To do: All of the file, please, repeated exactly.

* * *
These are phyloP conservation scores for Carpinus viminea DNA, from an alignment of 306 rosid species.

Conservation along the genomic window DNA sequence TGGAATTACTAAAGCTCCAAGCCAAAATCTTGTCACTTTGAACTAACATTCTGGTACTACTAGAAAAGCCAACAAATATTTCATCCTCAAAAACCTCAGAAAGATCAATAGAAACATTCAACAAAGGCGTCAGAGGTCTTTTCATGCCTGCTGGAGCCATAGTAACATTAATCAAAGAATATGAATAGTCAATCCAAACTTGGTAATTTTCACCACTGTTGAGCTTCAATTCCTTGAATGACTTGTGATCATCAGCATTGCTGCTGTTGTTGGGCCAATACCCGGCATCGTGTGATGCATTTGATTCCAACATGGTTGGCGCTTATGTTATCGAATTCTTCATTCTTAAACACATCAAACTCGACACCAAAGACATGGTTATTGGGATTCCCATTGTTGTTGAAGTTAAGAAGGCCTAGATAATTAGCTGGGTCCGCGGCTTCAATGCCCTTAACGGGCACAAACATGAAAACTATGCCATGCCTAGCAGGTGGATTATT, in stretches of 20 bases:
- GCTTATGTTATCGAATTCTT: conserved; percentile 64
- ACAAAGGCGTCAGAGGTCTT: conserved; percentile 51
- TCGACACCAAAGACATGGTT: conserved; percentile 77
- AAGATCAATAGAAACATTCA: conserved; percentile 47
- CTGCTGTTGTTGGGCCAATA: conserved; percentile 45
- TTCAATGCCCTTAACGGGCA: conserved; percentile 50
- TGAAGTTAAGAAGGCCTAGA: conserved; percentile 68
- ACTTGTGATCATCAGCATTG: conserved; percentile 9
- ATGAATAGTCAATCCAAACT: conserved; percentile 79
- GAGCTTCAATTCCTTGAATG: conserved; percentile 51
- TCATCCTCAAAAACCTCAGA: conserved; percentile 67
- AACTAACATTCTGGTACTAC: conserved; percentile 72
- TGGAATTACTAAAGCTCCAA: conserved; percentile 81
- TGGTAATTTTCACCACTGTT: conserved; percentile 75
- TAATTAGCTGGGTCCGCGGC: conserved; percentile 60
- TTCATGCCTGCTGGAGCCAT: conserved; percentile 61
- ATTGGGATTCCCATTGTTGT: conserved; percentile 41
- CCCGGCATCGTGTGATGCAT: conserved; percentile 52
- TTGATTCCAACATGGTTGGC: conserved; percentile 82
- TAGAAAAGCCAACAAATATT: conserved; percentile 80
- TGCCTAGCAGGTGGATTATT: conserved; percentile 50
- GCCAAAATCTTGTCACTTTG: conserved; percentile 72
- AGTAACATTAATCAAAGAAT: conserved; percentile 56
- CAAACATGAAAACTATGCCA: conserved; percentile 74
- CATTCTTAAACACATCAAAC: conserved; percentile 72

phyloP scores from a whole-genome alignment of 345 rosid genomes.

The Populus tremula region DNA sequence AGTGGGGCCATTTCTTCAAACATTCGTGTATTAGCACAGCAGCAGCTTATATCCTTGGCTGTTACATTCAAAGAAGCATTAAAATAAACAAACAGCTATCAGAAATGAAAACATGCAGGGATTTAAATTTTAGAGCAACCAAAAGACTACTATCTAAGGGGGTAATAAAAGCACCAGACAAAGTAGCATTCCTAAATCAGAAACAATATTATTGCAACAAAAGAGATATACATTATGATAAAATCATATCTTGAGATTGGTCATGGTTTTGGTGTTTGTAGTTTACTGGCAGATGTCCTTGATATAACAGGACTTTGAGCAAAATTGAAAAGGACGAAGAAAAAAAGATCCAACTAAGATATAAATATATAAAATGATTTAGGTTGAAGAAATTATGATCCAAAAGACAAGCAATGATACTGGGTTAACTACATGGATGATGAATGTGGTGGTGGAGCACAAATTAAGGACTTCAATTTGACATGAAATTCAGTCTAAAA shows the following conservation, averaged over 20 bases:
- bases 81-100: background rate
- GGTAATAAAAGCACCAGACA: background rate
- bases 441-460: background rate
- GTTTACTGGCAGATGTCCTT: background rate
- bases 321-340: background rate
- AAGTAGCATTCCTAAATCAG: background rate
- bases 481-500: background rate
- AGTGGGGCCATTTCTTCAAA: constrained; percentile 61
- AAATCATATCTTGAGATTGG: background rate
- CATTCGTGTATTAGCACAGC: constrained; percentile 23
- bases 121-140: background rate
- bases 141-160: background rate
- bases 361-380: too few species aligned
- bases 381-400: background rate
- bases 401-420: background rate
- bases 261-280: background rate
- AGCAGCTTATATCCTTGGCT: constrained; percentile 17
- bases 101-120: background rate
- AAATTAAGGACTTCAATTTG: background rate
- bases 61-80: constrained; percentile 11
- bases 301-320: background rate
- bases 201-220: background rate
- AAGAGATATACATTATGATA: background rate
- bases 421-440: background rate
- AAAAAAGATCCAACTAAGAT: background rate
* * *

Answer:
These are phyloP conservation scores for Carpinus viminea DNA, from an alignment of 306 rosid species.

Conservation along the genomic window DNA sequence TGGAATTACTAAAGCTCCAAGCCAAAATCTTGTCACTTTGAACTAACATTCTGGTACTACTAGAAAAGCCAACAAATATTTCATCCTCAAAAACCTCAGAAAGATCAATAGAAACATTCAACAAAGGCGTCAGAGGTCTTTTCATGCCTGCTGGAGCCATAGTAACATTAATCAAAGAATATGAATAGTCAATCCAAACTTGGTAATTTTCACCACTGTTGAGCTTCAATTCCTTGAATGACTTGTGATCATCAGCATTGCTGCTGTTGTTGGGCCAATACCCGGCATCGTGTGATGCATTTGATTCCAACATGGTTGGCGCTTATGTTATCGAATTCTTCATTCTTAAACACATCAAACTCGACACCAAAGACATGGTTATTGGGATTCCCATTGTTGTTGAAGTTAAGAAGGCCTAGATAATTAGCTGGGTCCGCGGCTTCAATGCCCTTAACGGGCACAAACATGAAAACTATGCCATGCCTAGCAGGTGGATTATT, in stretches of 20 bases:
- GCTTATGTTATCGAATTCTT: conserved; percentile 64
- ACAAAGGCGTCAGAGGTCTT: conserved; percentile 51
- TCGACACCAAAGACATGGTT: conserved; percentile 77
- AAGATCAATAGAAACATTCA: conserved; percentile 47
- CTGCTGTTGTTGGGCCAATA: conserved; percentile 45
- TTCAATGCCCTTAACGGGCA: conserved; percentile 50
- TGAAGTTAAGAAGGCCTAGA: conserved; percentile 68
- ACTTGTGATCATCAGCATTG: conserved; percentile 9
- ATGAATAGTCAATCCAAACT: conserved; percentile 79
- GAGCTTCAATTCCTTGAATG: conserved; percentile 51
- TCATCCTCAAAAACCTCAGA: conserved; percentile 67
- AACTAACATTCTGGTACTAC: conserved; percentile 72
- TGGAATTACTAAAGCTCCAA: conserved; percentile 81
- TGGTAATTTTCACCACTGTT: conserved; percentile 75
- TAATTAGCTGGGTCCGCGGC: conserved; percentile 60
- TTCATGCCTGCTGGAGCCAT: conserved; percentile 61
- ATTGGGATTCCCATTGTTGT: conserved; percentile 41
- CCCGGCATCGTGTGATGCAT: conserved; percentile 52
- TTGATTCCAACATGGTTGGC: conserved; percentile 82
- TAGAAAAGCCAACAAATATT: conserved; percentile 80
- TGCCTAGCAGGTGGATTATT: conserved; percentile 50
- GCCAAAATCTTGTCACTTTG: conserved; percentile 72
- AGTAACATTAATCAAAGAAT: conserved; percentile 56
- CAAACATGAAAACTATGCCA: conserved; percentile 74
- CATTCTTAAACACATCAAAC: conserved; percentile 72

phyloP scores from a whole-genome alignment of 345 rosid genomes.

The Populus tremula region DNA sequence AGTGGGGCCATTTCTTCAAACATTCGTGTATTAGCACAGCAGCAGCTTATATCCTTGGCTGTTACATTCAAAGAAGCATTAAAATAAACAAACAGCTATCAGAAATGAAAACATGCAGGGATTTAAATTTTAGAGCAACCAAAAGACTACTATCTAAGGGGGTAATAAAAGCACCAGACAAAGTAGCATTCCTAAATCAGAAACAATATTATTGCAACAAAAGAGATATACATTATGATAAAATCATATCTTGAGATTGGTCATGGTTTTGGTGTTTGTAGTTTACTGGCAGATGTCCTTGATATAACAGGACTTTGAGCAAAATTGAAAAGGACGAAGAAAAAAAGATCCAACTAAGATATAAATATATAAAATGATTTAGGTTGAAGAAATTATGATCCAAAAGACAAGCAATGATACTGGGTTAACTACATGGATGATGAATGTGGTGGTGGAGCACAAATTAAGGACTTCAATTTGACATGAAATTCAGTCTAAAA shows the following conservation, averaged over 20 bases:
- bases 81-100: background rate
- GGTAATAAAAGCACCAGACA: background rate
- bases 441-460: background rate
- GTTTACTGGCAGATGTCCTT: background rate
- bases 321-340: background rate
- AAGTAGCATTCCTAAATCAG: background rate
- bases 481-500: background rate
- AGTGGGGCCATTTCTTCAAA: constrained; percentile 61
- AAATCATATCTTGAGATTGG: background rate
- CATTCGTGTATTAGCACAGC: constrained; percentile 23
- bases 121-140: background rate
- bases 141-160: background rate
- bases 361-380: too few species aligned
- bases 381-400: background rate
- bases 401-420: background rate
- bases 261-280: background rate
- AGCAGCTTATATCCTTGGCT: constrained; percentile 17
- bases 101-120: background rate
- AAATTAAGGACTTCAATTTG: background rate
- bases 61-80: constrained; percentile 11
- bases 301-320: background rate
- bases 201-220: background rate
- AAGAGATATACATTATGATA: background rate
- bases 421-440: background rate
- AAAAAAGATCCAACTAAGAT: background rate